With countries all over the world under lockdown, the working class seems to have split into two distinct factions. Many of us have become great fans of working for home and are hoping that such working arrangements will continue well after lockdown eases.
After all, once we have relished the greatness of working in your formal top with pyjamas pants on your bed, who can tolerate the idea of going back to a stiff and possibly suffocating work environment like an office?
Unfortunately, every rose has its thorns. For the rest who enjoy social interactions more than anything else in the world and possibly have had traumatic experiences of kids squealing in the background as you struggle to focus on your Zoom meeting session, we can’t wait for the lockdown to be over.
Regardless of which faction you’ve pledged allegiance to, it is an undeniable fact that lockdown has its pros and cons. And today, we shall explore some of these pros and cons together.
Pros of Working From Home
1. Low Cost
Working from home means that the public transport fares and the exorbitant Grab fares (especially if you’re working in the CBD district) you have to pay to maintain your punctuality streak are obliterated.
Moreover, working from home means that you are more likely to cook at home – which translates to saving money on food.
The need to replenish your wardrobe with the latest office fashion has disappeared along with our freedom of movement – all you need is a presentable office top for your Zoom meeting!
2. Great Flexibility
This is possibly the most irrefutable argument presented by the pro-WFH gang. The luxury of waking up 5 minutes before a scheduled meeting is simply irresistible to especially millennials, who are known for sleeping more hours of the day.
Short afternoon naps and multiple trips to the kitchen to satisfy our cravings – without attracting glares from colleagues and bosses – are finally a reality! (Unless your company requires you to be on teleconferencing platforms with video turned on the whole time.)
In fact, for companies that embrace flexibility, working from home means that you can choose to work at the time when you feel the most productive. Fellow night owls, it is our time to shine!
3. Work-Life Balance
The highly sought-after, yet elusive “work-life balance” is finally within our reach with work from home. The flexibility work from home brings about gives people the authority to manage their commitments – be it work or family-related.
Perhaps you’ve always been the kind of person who becomes more productive if you can take a break whenever you hit little milestones – eg. one episode of Itaewon Class after reviewing a few proposals. This may not have been possible in the office, but can be a reality during work from home!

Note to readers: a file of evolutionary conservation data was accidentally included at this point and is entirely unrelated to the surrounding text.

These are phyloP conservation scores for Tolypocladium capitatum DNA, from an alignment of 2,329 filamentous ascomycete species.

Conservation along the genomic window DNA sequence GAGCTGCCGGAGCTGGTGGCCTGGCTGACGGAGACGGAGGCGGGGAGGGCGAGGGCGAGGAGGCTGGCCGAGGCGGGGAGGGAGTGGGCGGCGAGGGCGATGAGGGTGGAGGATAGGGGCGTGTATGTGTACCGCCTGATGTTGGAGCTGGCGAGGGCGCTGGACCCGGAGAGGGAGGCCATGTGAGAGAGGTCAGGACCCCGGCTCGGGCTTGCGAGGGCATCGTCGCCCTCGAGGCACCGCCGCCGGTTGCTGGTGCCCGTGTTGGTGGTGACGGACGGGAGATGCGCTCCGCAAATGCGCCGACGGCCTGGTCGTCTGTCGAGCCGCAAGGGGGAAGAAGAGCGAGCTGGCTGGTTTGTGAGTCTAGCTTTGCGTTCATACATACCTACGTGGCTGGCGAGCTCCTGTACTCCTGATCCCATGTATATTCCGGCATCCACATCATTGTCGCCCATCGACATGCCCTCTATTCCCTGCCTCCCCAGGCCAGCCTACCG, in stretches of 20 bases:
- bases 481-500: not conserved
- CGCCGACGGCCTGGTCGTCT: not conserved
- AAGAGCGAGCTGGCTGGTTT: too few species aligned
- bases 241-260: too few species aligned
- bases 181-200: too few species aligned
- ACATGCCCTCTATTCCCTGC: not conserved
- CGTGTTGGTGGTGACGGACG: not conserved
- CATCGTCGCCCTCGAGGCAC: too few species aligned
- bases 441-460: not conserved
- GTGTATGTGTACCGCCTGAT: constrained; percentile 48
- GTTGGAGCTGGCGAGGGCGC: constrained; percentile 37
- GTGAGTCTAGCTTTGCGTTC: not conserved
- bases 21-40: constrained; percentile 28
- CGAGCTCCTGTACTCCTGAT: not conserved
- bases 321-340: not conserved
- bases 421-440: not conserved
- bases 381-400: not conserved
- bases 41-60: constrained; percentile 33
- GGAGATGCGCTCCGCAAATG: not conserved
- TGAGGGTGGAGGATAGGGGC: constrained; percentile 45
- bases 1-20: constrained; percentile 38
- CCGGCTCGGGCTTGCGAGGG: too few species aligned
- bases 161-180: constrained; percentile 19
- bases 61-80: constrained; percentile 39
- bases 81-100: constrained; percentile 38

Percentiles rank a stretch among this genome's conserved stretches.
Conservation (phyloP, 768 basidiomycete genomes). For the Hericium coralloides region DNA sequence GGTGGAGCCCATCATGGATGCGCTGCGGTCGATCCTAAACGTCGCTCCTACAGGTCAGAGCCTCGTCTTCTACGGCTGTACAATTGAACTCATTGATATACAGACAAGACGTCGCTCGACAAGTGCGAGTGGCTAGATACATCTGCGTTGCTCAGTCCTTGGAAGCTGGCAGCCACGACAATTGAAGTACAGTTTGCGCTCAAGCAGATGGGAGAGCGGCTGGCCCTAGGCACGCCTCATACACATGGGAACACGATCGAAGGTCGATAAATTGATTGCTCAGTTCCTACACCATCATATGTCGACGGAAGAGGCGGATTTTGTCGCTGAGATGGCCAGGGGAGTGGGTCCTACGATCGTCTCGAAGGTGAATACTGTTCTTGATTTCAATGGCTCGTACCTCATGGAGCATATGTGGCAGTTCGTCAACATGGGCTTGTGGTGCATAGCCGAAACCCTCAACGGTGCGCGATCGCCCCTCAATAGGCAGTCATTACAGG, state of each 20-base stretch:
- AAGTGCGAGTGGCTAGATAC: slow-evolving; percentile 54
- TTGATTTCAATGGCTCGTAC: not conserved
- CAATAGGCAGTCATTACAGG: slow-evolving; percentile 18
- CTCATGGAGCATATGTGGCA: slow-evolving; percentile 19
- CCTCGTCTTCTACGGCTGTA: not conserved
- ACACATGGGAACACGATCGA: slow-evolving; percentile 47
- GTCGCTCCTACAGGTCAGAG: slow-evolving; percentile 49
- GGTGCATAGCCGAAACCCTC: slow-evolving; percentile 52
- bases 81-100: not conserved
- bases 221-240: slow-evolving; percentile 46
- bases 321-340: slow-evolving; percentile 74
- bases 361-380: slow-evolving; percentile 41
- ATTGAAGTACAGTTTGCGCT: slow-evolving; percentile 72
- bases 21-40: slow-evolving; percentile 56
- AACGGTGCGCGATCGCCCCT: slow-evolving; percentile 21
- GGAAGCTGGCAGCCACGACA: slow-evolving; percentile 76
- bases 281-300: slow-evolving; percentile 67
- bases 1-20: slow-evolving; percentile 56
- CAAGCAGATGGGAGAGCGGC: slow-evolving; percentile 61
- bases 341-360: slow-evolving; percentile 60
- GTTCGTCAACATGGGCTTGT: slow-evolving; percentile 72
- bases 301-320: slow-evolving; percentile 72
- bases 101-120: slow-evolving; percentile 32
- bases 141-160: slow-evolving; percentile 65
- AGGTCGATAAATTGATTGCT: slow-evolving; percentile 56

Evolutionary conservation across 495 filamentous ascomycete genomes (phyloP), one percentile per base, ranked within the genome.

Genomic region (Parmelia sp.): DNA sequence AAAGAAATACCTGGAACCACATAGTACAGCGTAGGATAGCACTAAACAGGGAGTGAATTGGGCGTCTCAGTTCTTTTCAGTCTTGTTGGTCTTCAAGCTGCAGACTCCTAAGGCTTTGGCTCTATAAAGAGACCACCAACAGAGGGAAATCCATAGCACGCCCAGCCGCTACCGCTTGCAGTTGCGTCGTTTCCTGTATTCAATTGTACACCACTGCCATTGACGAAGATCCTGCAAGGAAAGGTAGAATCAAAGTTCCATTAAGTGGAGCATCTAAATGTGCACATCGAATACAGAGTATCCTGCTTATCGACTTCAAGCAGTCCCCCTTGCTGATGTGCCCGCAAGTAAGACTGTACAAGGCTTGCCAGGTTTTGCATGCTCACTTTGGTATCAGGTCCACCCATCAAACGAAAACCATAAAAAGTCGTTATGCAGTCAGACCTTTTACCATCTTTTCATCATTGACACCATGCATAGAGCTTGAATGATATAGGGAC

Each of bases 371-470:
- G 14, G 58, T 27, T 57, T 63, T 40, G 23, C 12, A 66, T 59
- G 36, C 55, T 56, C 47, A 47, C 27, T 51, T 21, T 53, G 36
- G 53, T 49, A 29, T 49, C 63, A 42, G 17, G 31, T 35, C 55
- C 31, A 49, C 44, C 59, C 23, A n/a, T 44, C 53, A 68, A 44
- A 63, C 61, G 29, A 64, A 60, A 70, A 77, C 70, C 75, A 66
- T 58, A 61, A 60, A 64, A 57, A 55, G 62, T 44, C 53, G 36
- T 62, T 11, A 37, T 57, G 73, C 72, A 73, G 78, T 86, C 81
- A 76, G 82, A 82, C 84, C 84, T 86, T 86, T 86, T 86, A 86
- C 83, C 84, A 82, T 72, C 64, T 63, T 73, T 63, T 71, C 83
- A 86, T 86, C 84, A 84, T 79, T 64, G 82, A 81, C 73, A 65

Cons of Working From Home
1. Requires Strong Self-Discipline
I write this point with great weight on my conscience. This article should have taken me a few hours to finish, yet I have spent 2 weeks on it. Without pressure from my supervisors and fellow colleagues, the sloth within me reveals itself. I am a strong believer that the relationship between stress and productivity can be represented with an optimal curve.
Too much stress burns people out, but too little stress results in a lack of motivating force. Work from home, to me, definitely falls under the latter.
Despite the fact that we may have had some beef with our colleagues while working with them, it is an undeniable fact for many of us that we miss having social interactions with them.
This can create feelings of isolation, which can be detrimental to our health and productivity. In fact, according to the study “Proceedings of the National Academy of Sciences”, a group of researchers from University College London found that limited contact with others increases a person’s overall risk of death overtime.
Consider scheduling a virtual coffee time with a coworker or friend over teleconferencing platforms or just join an online community to socialize with people who you ‘vibe’ with.
3. Lack of Distraction from Kids
Perhaps work from home has made parents realise that their kids may not be as angelic as they seem. Or perhaps, working + kids is the recipe for disaster.
As much as kids are great blessings to some of us, their immaturity and willfulness may cause some embarrassing moments in front of our colleagues – a classic example being “BBC dad’s kids disrupt his interview yet again – Metro News”.
Essentially, how far you can relate to the pros and cons of working from home depends on an array of factors – from your personality to your financial stability to your home environment.
As the famous English theoretical physicist Stephen Hawking once said, ‘One of the basic rules of the universe is that nothing is perfect.’ Precisely because nothing is perfect, we humans have to adapt and improvise accordingly, in order to mitigate the damages of the cons.
Since we are all stuck in our homes, instead of relishing in the good old times of working in offices with decent levels of human interaction, why not take this opportunity to better prepare ourselves for the post-Coronavirus era?
If this sounds like your kind of #StayAtHome activity, do check out “5 In-Demand Skills To Learn During Lockdown” Blog Article!